Are you working out hard enough? (SHOCKING study)

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Are you working out with little to no results? Are you struggling to get stronger or grow muscle? It could be that you aren’t working out hard enough. Remember, the human body is built to survive. It adapts to outside stress in ways that helps it better tolerate that same outside stress.

When we lift weights, the body responds by growing bigger, stronger muscles in order to be able to lift those weights more easily. Now let’s flip that around. If you aren’t working out hard enough, you aren’t giving your muscles a reason to grow and get stronger.


The Study

A 2017 study found that most people aren’t seeing results because they simply aren’t working hard enough. [1] The researchers of this study asked the 160 participants to select a weight that they would normally use for 10 reps on the bench press. They were then asked to bench press that weight for as many reps as they could. The results were shocking:

  • 0% of participants lifted less than 10 reps.

  • 22% of participants lifted 10-12 reps.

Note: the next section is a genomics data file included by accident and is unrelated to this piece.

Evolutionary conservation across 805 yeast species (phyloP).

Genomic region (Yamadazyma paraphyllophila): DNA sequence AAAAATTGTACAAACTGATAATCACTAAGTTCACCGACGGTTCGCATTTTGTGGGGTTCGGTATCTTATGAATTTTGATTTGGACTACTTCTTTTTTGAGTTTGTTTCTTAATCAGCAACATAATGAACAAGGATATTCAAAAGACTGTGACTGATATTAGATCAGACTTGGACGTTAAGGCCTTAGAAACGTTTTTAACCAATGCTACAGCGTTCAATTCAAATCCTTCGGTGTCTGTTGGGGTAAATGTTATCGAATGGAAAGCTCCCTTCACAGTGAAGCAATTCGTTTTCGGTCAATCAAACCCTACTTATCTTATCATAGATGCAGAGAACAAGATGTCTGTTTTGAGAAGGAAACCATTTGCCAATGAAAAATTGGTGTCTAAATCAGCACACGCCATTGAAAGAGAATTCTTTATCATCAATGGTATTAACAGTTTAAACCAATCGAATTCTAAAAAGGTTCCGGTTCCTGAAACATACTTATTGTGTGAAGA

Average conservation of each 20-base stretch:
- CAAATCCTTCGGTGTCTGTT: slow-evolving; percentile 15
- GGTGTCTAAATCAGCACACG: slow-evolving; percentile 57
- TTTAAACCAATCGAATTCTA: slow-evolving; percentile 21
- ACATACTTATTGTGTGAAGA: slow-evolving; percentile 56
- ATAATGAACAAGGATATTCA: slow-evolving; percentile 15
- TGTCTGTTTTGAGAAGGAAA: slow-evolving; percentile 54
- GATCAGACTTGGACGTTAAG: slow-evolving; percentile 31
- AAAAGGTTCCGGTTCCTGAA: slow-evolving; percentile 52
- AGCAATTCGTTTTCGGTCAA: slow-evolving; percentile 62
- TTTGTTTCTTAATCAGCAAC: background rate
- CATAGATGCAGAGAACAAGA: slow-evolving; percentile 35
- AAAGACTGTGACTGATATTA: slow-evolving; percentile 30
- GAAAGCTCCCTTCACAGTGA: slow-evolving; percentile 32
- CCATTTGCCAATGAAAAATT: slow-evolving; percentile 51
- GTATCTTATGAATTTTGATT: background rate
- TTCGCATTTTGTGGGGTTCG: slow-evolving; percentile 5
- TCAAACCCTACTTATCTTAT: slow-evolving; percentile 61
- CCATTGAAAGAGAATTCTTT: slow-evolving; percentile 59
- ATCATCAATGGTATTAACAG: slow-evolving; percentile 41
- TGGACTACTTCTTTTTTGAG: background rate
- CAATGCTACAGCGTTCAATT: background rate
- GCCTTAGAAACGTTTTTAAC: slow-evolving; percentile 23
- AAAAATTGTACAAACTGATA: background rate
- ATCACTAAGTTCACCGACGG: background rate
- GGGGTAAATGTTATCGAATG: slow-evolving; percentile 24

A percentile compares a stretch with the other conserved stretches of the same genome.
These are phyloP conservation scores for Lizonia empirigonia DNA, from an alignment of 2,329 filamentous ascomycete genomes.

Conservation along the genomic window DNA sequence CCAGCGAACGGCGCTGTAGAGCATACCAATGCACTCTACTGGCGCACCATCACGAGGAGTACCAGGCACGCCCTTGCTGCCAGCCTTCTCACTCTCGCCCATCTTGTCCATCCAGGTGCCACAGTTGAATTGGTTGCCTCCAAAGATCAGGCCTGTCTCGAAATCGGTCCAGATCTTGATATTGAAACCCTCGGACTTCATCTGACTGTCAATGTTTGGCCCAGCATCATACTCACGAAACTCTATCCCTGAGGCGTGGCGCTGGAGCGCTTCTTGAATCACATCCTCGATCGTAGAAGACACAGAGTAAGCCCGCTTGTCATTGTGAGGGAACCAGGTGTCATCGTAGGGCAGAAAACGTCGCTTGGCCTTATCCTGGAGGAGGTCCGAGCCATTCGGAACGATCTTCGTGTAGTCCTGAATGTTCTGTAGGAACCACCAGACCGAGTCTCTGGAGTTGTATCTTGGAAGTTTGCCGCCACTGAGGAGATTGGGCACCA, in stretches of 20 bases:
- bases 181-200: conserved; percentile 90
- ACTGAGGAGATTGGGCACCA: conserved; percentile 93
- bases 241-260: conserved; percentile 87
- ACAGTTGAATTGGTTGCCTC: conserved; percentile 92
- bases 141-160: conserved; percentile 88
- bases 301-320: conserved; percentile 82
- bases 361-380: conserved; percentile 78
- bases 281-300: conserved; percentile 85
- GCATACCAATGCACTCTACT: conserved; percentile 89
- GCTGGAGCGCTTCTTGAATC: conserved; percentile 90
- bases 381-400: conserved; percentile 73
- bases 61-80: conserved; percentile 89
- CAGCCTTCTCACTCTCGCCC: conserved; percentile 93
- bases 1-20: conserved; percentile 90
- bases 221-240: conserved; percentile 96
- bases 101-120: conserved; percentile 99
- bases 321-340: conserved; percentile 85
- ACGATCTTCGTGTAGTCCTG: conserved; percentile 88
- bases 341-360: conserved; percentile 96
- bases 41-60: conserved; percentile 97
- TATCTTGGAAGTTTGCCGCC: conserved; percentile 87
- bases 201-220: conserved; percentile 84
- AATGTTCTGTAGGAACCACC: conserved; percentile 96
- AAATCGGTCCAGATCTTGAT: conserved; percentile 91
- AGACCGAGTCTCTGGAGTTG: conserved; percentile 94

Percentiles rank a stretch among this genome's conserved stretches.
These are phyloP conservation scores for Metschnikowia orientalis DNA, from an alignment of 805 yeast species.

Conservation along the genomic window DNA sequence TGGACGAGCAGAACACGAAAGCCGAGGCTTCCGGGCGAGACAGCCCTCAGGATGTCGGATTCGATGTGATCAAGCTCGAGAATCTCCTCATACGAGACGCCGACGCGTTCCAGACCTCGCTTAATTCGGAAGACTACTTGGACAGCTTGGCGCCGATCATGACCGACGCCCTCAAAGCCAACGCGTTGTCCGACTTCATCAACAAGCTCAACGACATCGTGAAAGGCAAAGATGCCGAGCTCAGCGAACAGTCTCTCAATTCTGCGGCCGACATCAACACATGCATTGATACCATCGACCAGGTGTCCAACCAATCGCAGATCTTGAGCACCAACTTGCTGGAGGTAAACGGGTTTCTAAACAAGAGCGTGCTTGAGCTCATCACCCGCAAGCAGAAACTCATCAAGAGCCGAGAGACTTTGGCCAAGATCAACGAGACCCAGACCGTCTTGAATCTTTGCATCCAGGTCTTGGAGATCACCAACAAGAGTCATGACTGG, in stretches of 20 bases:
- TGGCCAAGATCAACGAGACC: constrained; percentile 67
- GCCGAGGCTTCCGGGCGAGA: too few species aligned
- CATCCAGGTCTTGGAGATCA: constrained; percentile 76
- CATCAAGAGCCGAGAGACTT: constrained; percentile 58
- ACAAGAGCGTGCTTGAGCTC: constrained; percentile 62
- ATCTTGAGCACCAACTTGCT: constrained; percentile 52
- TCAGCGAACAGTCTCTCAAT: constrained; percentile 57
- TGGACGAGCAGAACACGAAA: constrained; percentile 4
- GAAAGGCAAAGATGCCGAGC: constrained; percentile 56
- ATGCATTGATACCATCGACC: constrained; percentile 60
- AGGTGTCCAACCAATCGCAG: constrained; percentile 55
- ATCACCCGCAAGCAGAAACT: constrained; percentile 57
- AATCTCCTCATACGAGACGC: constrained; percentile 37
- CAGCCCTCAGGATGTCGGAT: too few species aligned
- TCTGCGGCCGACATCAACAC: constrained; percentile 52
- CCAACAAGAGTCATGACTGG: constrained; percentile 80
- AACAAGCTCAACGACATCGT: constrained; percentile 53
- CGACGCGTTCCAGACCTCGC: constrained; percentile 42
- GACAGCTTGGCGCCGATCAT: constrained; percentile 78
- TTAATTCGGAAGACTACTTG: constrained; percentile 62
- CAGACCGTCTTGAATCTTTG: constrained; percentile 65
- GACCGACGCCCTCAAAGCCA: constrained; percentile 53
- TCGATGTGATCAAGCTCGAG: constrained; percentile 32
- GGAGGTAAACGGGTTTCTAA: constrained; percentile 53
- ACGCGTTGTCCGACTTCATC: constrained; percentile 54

• 31% of participants lifted 13-15 reps.

  • 21% of participants lifted 16-18 reps.

  • 26% of participants lifted 19 or more reps.

  • The average number of reps performed was 16.

These findings would suggest that the vast majority of gym goers aren’t seeing results because they are underestimating themselves, are lazy, have a low pain tolerance, or some combination of the three. If you’re an all-or-nothing type person, you may take this information and decide you’re going to go take all of your sets to failure, but I’d caution you against that too. Training to failure does have it’s benefits, but it also has some drawbacks.

To Fail Or Not To Fail

Training to failure provides one major benefit. Taking a set all the way to failure ensures you are maximally recruiting all the muscle fibers in the muscle that you are targeting, making that one set more effective than if you hadn’t taken it to failure; however, the thing that we must consider here is that we typically don’t do just one set. What happens when we take multiple sets to failure?